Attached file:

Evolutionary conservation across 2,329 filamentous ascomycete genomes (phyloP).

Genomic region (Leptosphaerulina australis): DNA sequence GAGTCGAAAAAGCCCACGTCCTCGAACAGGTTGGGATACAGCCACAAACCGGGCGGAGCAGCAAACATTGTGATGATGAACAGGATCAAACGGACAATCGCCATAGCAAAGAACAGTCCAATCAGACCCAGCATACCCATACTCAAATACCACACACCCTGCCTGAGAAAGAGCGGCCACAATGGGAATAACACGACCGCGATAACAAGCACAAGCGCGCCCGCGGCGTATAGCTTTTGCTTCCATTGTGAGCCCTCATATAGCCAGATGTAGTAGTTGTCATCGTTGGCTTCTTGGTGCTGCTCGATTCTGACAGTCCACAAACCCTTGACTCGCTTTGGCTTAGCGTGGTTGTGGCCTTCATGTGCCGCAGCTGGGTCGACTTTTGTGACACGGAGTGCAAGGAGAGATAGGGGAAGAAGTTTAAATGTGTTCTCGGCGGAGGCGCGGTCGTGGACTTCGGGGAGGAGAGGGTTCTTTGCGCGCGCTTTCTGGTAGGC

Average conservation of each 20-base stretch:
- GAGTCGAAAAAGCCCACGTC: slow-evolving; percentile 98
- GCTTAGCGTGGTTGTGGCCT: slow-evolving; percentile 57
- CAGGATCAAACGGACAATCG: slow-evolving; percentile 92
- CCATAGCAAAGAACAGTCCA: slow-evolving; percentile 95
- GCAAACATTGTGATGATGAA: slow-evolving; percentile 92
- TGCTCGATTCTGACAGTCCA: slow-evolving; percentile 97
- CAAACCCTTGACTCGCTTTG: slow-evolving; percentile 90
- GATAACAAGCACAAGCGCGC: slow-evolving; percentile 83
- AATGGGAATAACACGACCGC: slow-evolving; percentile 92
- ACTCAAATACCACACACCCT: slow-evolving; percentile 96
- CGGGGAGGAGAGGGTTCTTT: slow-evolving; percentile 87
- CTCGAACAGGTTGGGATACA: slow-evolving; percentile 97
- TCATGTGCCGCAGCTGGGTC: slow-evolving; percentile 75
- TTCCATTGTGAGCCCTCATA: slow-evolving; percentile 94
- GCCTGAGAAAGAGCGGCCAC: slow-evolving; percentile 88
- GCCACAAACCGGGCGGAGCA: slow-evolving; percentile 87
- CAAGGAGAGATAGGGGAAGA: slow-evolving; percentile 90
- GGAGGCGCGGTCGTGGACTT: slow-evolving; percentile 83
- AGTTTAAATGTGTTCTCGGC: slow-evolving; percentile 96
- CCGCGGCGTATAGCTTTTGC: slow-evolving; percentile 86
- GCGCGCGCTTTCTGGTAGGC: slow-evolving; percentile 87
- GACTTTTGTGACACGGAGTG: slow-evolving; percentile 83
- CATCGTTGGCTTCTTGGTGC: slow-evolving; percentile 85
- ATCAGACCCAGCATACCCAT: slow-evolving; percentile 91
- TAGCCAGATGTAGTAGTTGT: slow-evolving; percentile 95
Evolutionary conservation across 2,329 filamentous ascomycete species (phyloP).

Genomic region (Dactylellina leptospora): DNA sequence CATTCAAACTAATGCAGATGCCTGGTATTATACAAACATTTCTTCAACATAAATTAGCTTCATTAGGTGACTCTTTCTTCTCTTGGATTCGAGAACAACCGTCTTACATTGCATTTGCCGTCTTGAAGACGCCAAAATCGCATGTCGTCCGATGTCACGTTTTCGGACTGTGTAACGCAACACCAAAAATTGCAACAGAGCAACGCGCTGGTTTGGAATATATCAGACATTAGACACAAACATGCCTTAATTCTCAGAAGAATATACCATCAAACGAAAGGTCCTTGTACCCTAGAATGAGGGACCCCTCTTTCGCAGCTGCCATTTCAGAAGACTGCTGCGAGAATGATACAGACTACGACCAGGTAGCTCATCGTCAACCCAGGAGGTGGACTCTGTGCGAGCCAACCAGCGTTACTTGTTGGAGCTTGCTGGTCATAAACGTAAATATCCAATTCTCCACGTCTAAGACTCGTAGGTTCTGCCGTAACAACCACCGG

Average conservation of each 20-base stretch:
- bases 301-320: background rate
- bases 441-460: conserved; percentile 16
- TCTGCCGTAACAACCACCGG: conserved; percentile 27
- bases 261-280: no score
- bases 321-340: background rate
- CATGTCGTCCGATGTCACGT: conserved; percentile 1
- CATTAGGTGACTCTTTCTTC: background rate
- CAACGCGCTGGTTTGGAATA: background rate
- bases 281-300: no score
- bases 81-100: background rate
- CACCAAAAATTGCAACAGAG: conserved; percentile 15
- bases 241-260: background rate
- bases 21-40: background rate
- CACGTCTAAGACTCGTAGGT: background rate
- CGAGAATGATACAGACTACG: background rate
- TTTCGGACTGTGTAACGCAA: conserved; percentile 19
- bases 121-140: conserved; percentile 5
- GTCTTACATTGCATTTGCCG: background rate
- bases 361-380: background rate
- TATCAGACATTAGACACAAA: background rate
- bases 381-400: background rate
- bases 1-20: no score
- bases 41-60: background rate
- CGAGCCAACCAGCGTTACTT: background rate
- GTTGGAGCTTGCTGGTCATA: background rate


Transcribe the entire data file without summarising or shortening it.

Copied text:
Evolutionary conservation across 2,329 filamentous ascomycete genomes (phyloP).

Genomic region (Leptosphaerulina australis): DNA sequence GAGTCGAAAAAGCCCACGTCCTCGAACAGGTTGGGATACAGCCACAAACCGGGCGGAGCAGCAAACATTGTGATGATGAACAGGATCAAACGGACAATCGCCATAGCAAAGAACAGTCCAATCAGACCCAGCATACCCATACTCAAATACCACACACCCTGCCTGAGAAAGAGCGGCCACAATGGGAATAACACGACCGCGATAACAAGCACAAGCGCGCCCGCGGCGTATAGCTTTTGCTTCCATTGTGAGCCCTCATATAGCCAGATGTAGTAGTTGTCATCGTTGGCTTCTTGGTGCTGCTCGATTCTGACAGTCCACAAACCCTTGACTCGCTTTGGCTTAGCGTGGTTGTGGCCTTCATGTGCCGCAGCTGGGTCGACTTTTGTGACACGGAGTGCAAGGAGAGATAGGGGAAGAAGTTTAAATGTGTTCTCGGCGGAGGCGCGGTCGTGGACTTCGGGGAGGAGAGGGTTCTTTGCGCGCGCTTTCTGGTAGGC

Average conservation of each 20-base stretch:
- GAGTCGAAAAAGCCCACGTC: slow-evolving; percentile 98
- GCTTAGCGTGGTTGTGGCCT: slow-evolving; percentile 57
- CAGGATCAAACGGACAATCG: slow-evolving; percentile 92
- CCATAGCAAAGAACAGTCCA: slow-evolving; percentile 95
- GCAAACATTGTGATGATGAA: slow-evolving; percentile 92
- TGCTCGATTCTGACAGTCCA: slow-evolving; percentile 97
- CAAACCCTTGACTCGCTTTG: slow-evolving; percentile 90
- GATAACAAGCACAAGCGCGC: slow-evolving; percentile 83
- AATGGGAATAACACGACCGC: slow-evolving; percentile 92
- ACTCAAATACCACACACCCT: slow-evolving; percentile 96
- CGGGGAGGAGAGGGTTCTTT: slow-evolving; percentile 87
- CTCGAACAGGTTGGGATACA: slow-evolving; percentile 97
- TCATGTGCCGCAGCTGGGTC: slow-evolving; percentile 75
- TTCCATTGTGAGCCCTCATA: slow-evolving; percentile 94
- GCCTGAGAAAGAGCGGCCAC: slow-evolving; percentile 88
- GCCACAAACCGGGCGGAGCA: slow-evolving; percentile 87
- CAAGGAGAGATAGGGGAAGA: slow-evolving; percentile 90
- GGAGGCGCGGTCGTGGACTT: slow-evolving; percentile 83
- AGTTTAAATGTGTTCTCGGC: slow-evolving; percentile 96
- CCGCGGCGTATAGCTTTTGC: slow-evolving; percentile 86
- GCGCGCGCTTTCTGGTAGGC: slow-evolving; percentile 87
- GACTTTTGTGACACGGAGTG: slow-evolving; percentile 83
- CATCGTTGGCTTCTTGGTGC: slow-evolving; percentile 85
- ATCAGACCCAGCATACCCAT: slow-evolving; percentile 91
- TAGCCAGATGTAGTAGTTGT: slow-evolving; percentile 95
Evolutionary conservation across 2,329 filamentous ascomycete species (phyloP).

Genomic region (Dactylellina leptospora): DNA sequence CATTCAAACTAATGCAGATGCCTGGTATTATACAAACATTTCTTCAACATAAATTAGCTTCATTAGGTGACTCTTTCTTCTCTTGGATTCGAGAACAACCGTCTTACATTGCATTTGCCGTCTTGAAGACGCCAAAATCGCATGTCGTCCGATGTCACGTTTTCGGACTGTGTAACGCAACACCAAAAATTGCAACAGAGCAACGCGCTGGTTTGGAATATATCAGACATTAGACACAAACATGCCTTAATTCTCAGAAGAATATACCATCAAACGAAAGGTCCTTGTACCCTAGAATGAGGGACCCCTCTTTCGCAGCTGCCATTTCAGAAGACTGCTGCGAGAATGATACAGACTACGACCAGGTAGCTCATCGTCAACCCAGGAGGTGGACTCTGTGCGAGCCAACCAGCGTTACTTGTTGGAGCTTGCTGGTCATAAACGTAAATATCCAATTCTCCACGTCTAAGACTCGTAGGTTCTGCCGTAACAACCACCGG

Average conservation of each 20-base stretch:
- bases 301-320: background rate
- bases 441-460: conserved; percentile 16
- TCTGCCGTAACAACCACCGG: conserved; percentile 27
- bases 261-280: no score
- bases 321-340: background rate
- CATGTCGTCCGATGTCACGT: conserved; percentile 1
- CATTAGGTGACTCTTTCTTC: background rate
- CAACGCGCTGGTTTGGAATA: background rate
- bases 281-300: no score
- bases 81-100: background rate
- CACCAAAAATTGCAACAGAG: conserved; percentile 15
- bases 241-260: background rate
- bases 21-40: background rate
- CACGTCTAAGACTCGTAGGT: background rate
- CGAGAATGATACAGACTACG: background rate
- TTTCGGACTGTGTAACGCAA: conserved; percentile 19
- bases 121-140: conserved; percentile 5
- GTCTTACATTGCATTTGCCG: background rate
- bases 361-380: background rate
- TATCAGACATTAGACACAAA: background rate
- bases 381-400: background rate
- bases 1-20: no score
- bases 41-60: background rate
- CGAGCCAACCAGCGTTACTT: background rate
- GTTGGAGCTTGCTGGTCATA: background rate